For marine biodiversity, some areas of the ocean are more important than others. In the first new study, scientists synthesized the findings of many studies to identify all the most important marine areas.
Research published in the journal Frontiers in Marine Science shows that some important marine areas remain unprotected.
Instead of leading a new effort to map important global maritime areas , the authors of the new study decided to analyze the findings of past and current studies. at, including projects of both the United Nations and non-governmental initiatives.
Most important marine areas identified by scientists are not located within marine protected areas.(Photo by Stony Brook University).
When scientists synthesized multiple surveys, they found that 55% of the ocean was identified as globally important when there was a project mapping it, about 14% of the ocean was more important because there were two to Four different mapping efforts.
Of the 14% of oceans that have a broad consensus of its importance, about 90% remain unprotected. Most important but unprotected marine areas are located in the Caribbean and the Mediterranean Sea, as well as the waters around Madagascar, the southern tip of Africa and the Coral Triangle area.
In a new report, ocean conservation science professor Ellen Pikitch, Stony Brook University said: "A large area of the ocean has been identified as important but still important by scientists and conservationists. unprotected. These ocean areas need further conservation. "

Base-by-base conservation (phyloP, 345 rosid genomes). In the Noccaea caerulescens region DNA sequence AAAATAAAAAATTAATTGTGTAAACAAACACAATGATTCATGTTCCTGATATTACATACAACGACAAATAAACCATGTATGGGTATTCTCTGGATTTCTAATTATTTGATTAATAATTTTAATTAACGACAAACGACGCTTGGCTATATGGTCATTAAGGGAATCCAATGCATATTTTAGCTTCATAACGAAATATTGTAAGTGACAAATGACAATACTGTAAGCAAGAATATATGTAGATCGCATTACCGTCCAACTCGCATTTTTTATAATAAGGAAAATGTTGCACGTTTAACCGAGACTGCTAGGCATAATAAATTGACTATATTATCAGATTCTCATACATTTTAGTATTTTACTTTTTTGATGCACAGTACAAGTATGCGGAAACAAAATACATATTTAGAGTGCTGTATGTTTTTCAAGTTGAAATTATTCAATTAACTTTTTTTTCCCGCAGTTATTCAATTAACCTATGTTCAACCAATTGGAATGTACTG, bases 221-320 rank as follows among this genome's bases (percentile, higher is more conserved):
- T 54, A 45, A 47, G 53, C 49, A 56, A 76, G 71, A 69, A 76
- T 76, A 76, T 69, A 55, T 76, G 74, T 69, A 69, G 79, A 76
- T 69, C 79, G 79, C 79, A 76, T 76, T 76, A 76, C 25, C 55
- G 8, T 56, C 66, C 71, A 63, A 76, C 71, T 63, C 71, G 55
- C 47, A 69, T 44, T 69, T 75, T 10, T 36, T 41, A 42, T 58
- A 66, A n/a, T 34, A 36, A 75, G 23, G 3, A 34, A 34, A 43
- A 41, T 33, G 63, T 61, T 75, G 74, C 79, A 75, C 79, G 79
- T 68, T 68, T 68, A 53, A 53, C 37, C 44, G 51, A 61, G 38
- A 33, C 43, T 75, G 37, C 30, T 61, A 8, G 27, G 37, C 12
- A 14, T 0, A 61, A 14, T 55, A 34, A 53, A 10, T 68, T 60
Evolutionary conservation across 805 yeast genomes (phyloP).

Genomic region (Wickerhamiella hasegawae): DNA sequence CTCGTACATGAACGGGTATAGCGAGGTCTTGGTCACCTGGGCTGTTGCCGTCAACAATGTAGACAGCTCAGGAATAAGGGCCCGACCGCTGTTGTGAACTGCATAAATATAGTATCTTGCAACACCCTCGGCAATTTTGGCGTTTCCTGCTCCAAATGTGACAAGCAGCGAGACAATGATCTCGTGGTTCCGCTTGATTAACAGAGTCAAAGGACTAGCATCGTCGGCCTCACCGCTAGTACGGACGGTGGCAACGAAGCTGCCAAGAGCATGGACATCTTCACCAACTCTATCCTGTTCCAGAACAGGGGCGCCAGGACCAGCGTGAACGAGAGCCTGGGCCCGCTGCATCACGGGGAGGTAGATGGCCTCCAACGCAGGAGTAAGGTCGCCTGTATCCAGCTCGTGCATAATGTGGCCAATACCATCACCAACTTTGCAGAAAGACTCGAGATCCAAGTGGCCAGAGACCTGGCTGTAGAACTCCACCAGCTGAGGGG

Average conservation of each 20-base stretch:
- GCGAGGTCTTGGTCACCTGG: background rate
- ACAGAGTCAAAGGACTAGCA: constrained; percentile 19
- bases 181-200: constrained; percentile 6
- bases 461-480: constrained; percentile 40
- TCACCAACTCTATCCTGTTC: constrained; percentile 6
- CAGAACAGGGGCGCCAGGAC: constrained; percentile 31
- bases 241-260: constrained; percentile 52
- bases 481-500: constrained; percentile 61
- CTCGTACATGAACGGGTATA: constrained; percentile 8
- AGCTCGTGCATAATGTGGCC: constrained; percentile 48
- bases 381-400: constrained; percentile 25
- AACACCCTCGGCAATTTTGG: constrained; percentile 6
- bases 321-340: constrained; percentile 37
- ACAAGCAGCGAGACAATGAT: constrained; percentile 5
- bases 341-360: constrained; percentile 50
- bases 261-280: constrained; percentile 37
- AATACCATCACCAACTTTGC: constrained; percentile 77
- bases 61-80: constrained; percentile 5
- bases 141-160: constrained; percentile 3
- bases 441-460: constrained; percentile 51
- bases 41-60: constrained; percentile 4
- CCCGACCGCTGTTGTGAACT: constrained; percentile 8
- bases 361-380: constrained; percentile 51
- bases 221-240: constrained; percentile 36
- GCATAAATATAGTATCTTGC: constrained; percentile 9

Although scientists have found a number of important maritime areas, most of these maritime areas are within the jurisdiction of nations. According to the study, the UN's goal to protect 10% of the world's oceans can be achieved through the actions of coastal states.
Comprehensive mapping efforts show that many marine protected areas have been re-established which do not coincide with the size and shape of important marine areas. Many marine protected areas provide only protection for part of an important ecosystem or range of vulnerable species.
According to the authors of the new study, their latest analysis could help guide regulators about where to expand marine protected areas, as well as where to establish new marine protected areas.
Professor Gulitch said: "This research could help guide the location of future marine protected areas to meet agreed targets in terms of quantity, quality and representation of regional networks. global marine protection. Local studies and expertise will also be needed to carry out this process. "